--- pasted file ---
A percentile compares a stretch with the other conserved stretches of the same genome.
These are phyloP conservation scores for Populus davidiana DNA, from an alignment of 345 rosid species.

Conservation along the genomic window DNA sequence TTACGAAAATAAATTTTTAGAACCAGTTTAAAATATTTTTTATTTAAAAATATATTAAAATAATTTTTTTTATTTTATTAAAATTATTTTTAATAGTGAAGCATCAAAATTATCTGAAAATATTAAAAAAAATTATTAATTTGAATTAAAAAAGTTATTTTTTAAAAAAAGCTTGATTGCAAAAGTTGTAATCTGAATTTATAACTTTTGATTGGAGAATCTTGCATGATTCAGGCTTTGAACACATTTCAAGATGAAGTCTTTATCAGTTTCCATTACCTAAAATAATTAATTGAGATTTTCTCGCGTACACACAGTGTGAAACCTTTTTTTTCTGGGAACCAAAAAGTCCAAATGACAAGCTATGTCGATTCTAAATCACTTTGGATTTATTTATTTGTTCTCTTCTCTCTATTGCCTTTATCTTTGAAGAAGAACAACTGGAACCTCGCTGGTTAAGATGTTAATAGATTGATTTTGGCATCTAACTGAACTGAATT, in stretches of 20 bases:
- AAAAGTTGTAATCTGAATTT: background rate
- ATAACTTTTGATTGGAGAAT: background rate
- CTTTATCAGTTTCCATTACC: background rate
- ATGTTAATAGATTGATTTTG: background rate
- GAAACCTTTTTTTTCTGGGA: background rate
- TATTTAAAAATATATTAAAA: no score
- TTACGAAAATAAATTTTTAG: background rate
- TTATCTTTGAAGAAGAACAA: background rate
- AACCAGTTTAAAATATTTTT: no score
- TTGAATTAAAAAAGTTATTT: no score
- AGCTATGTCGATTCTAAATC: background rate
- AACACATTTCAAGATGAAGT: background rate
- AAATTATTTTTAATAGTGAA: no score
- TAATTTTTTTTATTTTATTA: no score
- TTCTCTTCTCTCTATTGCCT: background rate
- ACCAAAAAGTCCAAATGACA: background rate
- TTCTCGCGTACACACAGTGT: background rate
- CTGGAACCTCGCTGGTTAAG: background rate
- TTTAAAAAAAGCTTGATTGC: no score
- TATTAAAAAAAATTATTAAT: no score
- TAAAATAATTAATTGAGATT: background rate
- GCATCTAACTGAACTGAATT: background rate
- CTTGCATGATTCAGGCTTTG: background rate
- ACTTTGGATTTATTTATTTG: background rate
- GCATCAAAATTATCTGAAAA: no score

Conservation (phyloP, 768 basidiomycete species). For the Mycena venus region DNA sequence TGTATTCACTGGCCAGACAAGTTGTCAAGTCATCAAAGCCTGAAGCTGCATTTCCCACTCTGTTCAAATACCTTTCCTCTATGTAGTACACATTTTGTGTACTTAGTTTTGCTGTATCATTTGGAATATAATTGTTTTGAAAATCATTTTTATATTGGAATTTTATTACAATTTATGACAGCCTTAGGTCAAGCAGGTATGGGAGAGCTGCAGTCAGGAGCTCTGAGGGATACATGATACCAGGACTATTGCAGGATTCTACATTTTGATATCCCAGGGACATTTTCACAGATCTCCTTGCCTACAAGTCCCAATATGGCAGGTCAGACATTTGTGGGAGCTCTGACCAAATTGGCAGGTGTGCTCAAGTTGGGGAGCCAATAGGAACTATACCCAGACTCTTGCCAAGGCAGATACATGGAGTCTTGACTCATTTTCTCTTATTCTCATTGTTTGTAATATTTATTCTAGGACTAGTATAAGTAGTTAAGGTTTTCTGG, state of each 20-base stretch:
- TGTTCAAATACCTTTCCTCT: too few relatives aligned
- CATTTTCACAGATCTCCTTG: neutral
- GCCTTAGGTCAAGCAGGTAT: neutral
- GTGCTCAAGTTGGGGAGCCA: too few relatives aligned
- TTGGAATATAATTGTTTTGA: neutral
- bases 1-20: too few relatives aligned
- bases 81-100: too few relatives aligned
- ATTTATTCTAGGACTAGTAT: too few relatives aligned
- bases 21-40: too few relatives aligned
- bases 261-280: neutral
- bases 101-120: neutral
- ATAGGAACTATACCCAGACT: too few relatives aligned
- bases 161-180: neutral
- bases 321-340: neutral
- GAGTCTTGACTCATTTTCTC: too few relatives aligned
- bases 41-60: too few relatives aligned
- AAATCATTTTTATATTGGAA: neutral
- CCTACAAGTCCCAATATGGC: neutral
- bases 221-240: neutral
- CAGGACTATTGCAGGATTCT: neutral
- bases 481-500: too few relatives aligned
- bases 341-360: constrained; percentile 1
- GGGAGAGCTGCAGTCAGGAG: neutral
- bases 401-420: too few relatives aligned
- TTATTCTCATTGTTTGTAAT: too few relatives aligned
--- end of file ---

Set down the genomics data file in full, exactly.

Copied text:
A percentile compares a stretch with the other conserved stretches of the same genome.
These are phyloP conservation scores for Populus davidiana DNA, from an alignment of 345 rosid species.

Conservation along the genomic window DNA sequence TTACGAAAATAAATTTTTAGAACCAGTTTAAAATATTTTTTATTTAAAAATATATTAAAATAATTTTTTTTATTTTATTAAAATTATTTTTAATAGTGAAGCATCAAAATTATCTGAAAATATTAAAAAAAATTATTAATTTGAATTAAAAAAGTTATTTTTTAAAAAAAGCTTGATTGCAAAAGTTGTAATCTGAATTTATAACTTTTGATTGGAGAATCTTGCATGATTCAGGCTTTGAACACATTTCAAGATGAAGTCTTTATCAGTTTCCATTACCTAAAATAATTAATTGAGATTTTCTCGCGTACACACAGTGTGAAACCTTTTTTTTCTGGGAACCAAAAAGTCCAAATGACAAGCTATGTCGATTCTAAATCACTTTGGATTTATTTATTTGTTCTCTTCTCTCTATTGCCTTTATCTTTGAAGAAGAACAACTGGAACCTCGCTGGTTAAGATGTTAATAGATTGATTTTGGCATCTAACTGAACTGAATT, in stretches of 20 bases:
- AAAAGTTGTAATCTGAATTT: background rate
- ATAACTTTTGATTGGAGAAT: background rate
- CTTTATCAGTTTCCATTACC: background rate
- ATGTTAATAGATTGATTTTG: background rate
- GAAACCTTTTTTTTCTGGGA: background rate
- TATTTAAAAATATATTAAAA: no score
- TTACGAAAATAAATTTTTAG: background rate
- TTATCTTTGAAGAAGAACAA: background rate
- AACCAGTTTAAAATATTTTT: no score
- TTGAATTAAAAAAGTTATTT: no score
- AGCTATGTCGATTCTAAATC: background rate
- AACACATTTCAAGATGAAGT: background rate
- AAATTATTTTTAATAGTGAA: no score
- TAATTTTTTTTATTTTATTA: no score
- TTCTCTTCTCTCTATTGCCT: background rate
- ACCAAAAAGTCCAAATGACA: background rate
- TTCTCGCGTACACACAGTGT: background rate
- CTGGAACCTCGCTGGTTAAG: background rate
- TTTAAAAAAAGCTTGATTGC: no score
- TATTAAAAAAAATTATTAAT: no score
- TAAAATAATTAATTGAGATT: background rate
- GCATCTAACTGAACTGAATT: background rate
- CTTGCATGATTCAGGCTTTG: background rate
- ACTTTGGATTTATTTATTTG: background rate
- GCATCAAAATTATCTGAAAA: no score

Conservation (phyloP, 768 basidiomycete species). For the Mycena venus region DNA sequence TGTATTCACTGGCCAGACAAGTTGTCAAGTCATCAAAGCCTGAAGCTGCATTTCCCACTCTGTTCAAATACCTTTCCTCTATGTAGTACACATTTTGTGTACTTAGTTTTGCTGTATCATTTGGAATATAATTGTTTTGAAAATCATTTTTATATTGGAATTTTATTACAATTTATGACAGCCTTAGGTCAAGCAGGTATGGGAGAGCTGCAGTCAGGAGCTCTGAGGGATACATGATACCAGGACTATTGCAGGATTCTACATTTTGATATCCCAGGGACATTTTCACAGATCTCCTTGCCTACAAGTCCCAATATGGCAGGTCAGACATTTGTGGGAGCTCTGACCAAATTGGCAGGTGTGCTCAAGTTGGGGAGCCAATAGGAACTATACCCAGACTCTTGCCAAGGCAGATACATGGAGTCTTGACTCATTTTCTCTTATTCTCATTGTTTGTAATATTTATTCTAGGACTAGTATAAGTAGTTAAGGTTTTCTGG, state of each 20-base stretch:
- TGTTCAAATACCTTTCCTCT: too few relatives aligned
- CATTTTCACAGATCTCCTTG: neutral
- GCCTTAGGTCAAGCAGGTAT: neutral
- GTGCTCAAGTTGGGGAGCCA: too few relatives aligned
- TTGGAATATAATTGTTTTGA: neutral
- bases 1-20: too few relatives aligned
- bases 81-100: too few relatives aligned
- ATTTATTCTAGGACTAGTAT: too few relatives aligned
- bases 21-40: too few relatives aligned
- bases 261-280: neutral
- bases 101-120: neutral
- ATAGGAACTATACCCAGACT: too few relatives aligned
- bases 161-180: neutral
- bases 321-340: neutral
- GAGTCTTGACTCATTTTCTC: too few relatives aligned
- bases 41-60: too few relatives aligned
- AAATCATTTTTATATTGGAA: neutral
- CCTACAAGTCCCAATATGGC: neutral
- bases 221-240: neutral
- CAGGACTATTGCAGGATTCT: neutral
- bases 481-500: too few relatives aligned
- bases 341-360: constrained; percentile 1
- GGGAGAGCTGCAGTCAGGAG: neutral
- bases 401-420: too few relatives aligned
- TTATTCTCATTGTTTGTAAT: too few relatives aligned